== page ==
Specialty Courts, also known as Drug Courts, are specialized court programs for persons with substance use and/or mental health disorders. For a person to be eligible for a Specialty Court, he/she must be charged with or convicted of a criminal drug-related offense, have an increased likelihood re-offend, and experiencing substance use disorder. Unlike traditional courts, these programs offer people an opportunity to enter long-term treatment with continuous court supervision. Specialty Courts address the underlying causes of criminal behavior and substance use, such as poverty, mental health issues, and unemployment. Specialty Courts reduce crime, improve public safety, and affect positive change in the lives of participants and families.
In 1989, Florida started the national specialty court movement by creating the first drug court in the United States in Miami-Dade County. Based on the original design, other models of specialty courts were implemented to further assist individuals with distinct concerns, such as veteran mental health, juvenile substance use, and intoxicated drivers.
In 1994, Arkansas implemented the first drug court in Pulaski County, known as S.T.E.P. or the Supervised Treatment and Education Program. Currently, Arkansas has a total of forty-five (45) adult drug courts, thirteen (13) juvenile drug courts, thirteen (13) DWI courts, five (5) HOPE & Swift courts, ten (10) veterans treatment courts, six (6) alternative sentencing courts, two (2) domestic violence courts, two (2) family treatment courts, and two (2) mental health courts.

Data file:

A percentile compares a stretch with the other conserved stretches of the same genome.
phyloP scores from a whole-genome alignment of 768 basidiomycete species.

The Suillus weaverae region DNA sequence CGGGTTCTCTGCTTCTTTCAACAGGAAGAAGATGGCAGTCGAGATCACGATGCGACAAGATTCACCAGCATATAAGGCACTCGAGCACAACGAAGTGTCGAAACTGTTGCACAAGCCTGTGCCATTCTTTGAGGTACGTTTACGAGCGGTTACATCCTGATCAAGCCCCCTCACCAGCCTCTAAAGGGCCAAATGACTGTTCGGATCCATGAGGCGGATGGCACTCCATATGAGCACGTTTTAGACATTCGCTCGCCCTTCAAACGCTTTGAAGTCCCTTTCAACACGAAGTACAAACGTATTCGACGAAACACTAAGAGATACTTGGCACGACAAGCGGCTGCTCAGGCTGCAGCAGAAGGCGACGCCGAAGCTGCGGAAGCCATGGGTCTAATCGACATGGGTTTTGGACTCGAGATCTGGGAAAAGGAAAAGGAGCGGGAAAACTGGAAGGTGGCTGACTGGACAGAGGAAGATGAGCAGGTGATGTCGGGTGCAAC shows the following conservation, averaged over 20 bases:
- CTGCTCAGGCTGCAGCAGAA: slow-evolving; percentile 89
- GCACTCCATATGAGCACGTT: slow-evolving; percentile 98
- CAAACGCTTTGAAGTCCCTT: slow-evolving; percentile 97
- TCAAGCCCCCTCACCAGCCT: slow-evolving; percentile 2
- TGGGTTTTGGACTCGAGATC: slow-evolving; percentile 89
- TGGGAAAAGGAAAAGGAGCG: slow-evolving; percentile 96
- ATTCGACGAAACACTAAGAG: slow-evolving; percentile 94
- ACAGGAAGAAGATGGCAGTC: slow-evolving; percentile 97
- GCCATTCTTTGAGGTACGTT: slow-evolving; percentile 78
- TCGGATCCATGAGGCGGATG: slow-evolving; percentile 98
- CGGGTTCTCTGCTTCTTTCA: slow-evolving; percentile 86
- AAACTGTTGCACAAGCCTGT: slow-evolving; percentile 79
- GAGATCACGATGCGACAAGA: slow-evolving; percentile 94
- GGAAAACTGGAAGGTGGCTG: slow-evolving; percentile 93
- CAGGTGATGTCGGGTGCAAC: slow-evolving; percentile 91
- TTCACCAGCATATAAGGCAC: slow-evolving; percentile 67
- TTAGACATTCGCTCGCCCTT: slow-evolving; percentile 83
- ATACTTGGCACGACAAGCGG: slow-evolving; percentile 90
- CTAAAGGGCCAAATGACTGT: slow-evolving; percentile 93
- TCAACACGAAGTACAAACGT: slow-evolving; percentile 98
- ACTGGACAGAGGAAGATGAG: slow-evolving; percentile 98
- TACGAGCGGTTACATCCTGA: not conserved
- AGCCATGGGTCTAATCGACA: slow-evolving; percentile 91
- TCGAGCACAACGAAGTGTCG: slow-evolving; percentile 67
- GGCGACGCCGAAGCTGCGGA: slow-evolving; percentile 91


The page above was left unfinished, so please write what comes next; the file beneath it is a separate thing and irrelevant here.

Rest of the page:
- Specialty court programs integrate alcohol and other drug treatment services within justice system case processing.
- Using a nonadversarial approach, prosecution and defense counsel promote public safety while protecting participants’ due process rights.
- Eligible participants are identified early and promptly placed in the specialty court program.
- Specialty court programs provide access to a continuum of alcohol, drug, and other related treatment and rehabilitation services.
- Abstinence is monitored by frequent alcohol and other drug testing.
- A coordinated strategy governs court responses to participants’ compliance.
- Ongoing judicial interaction with each program participant is essential.
- Monitoring and evaluation measure the achievement of program goals and gauge effectiveness.
- Continuing interdisciplinary education promotes effective specialty court program planning, implementation, and operations.
- Forging partnerships among specialty court programs, public agencies, and community-based organizations generates local support and enhances program effectiveness.